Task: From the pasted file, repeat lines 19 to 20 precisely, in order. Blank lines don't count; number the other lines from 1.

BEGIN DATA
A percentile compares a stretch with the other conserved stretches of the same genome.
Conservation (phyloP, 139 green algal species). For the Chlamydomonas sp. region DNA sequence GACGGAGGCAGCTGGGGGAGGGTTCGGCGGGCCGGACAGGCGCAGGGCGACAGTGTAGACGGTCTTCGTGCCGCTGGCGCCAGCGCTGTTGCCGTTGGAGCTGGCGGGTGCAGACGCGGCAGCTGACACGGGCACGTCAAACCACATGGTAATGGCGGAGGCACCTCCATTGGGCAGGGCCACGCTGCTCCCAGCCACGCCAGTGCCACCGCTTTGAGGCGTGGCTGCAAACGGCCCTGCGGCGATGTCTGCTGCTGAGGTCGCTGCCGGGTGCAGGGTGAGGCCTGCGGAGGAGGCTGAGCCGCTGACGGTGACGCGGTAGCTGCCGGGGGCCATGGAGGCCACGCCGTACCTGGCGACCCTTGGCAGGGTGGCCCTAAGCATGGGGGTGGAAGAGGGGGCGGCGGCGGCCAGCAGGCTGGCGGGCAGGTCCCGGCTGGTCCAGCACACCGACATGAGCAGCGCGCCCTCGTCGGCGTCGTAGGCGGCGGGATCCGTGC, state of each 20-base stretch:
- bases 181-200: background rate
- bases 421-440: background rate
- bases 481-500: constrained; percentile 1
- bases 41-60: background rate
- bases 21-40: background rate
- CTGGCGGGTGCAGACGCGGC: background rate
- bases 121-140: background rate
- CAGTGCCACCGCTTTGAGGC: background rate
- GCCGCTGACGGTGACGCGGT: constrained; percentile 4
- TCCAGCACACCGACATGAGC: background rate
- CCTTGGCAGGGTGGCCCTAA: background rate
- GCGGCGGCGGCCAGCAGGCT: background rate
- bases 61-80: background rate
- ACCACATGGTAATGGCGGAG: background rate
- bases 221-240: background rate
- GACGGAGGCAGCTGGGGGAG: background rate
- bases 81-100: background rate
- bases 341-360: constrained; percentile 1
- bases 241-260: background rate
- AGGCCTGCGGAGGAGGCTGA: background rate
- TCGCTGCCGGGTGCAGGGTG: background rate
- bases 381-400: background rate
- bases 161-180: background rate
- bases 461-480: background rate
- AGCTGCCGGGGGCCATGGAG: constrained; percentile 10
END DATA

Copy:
- bases 81-100: background rate
- bases 341-360: constrained; percentile 1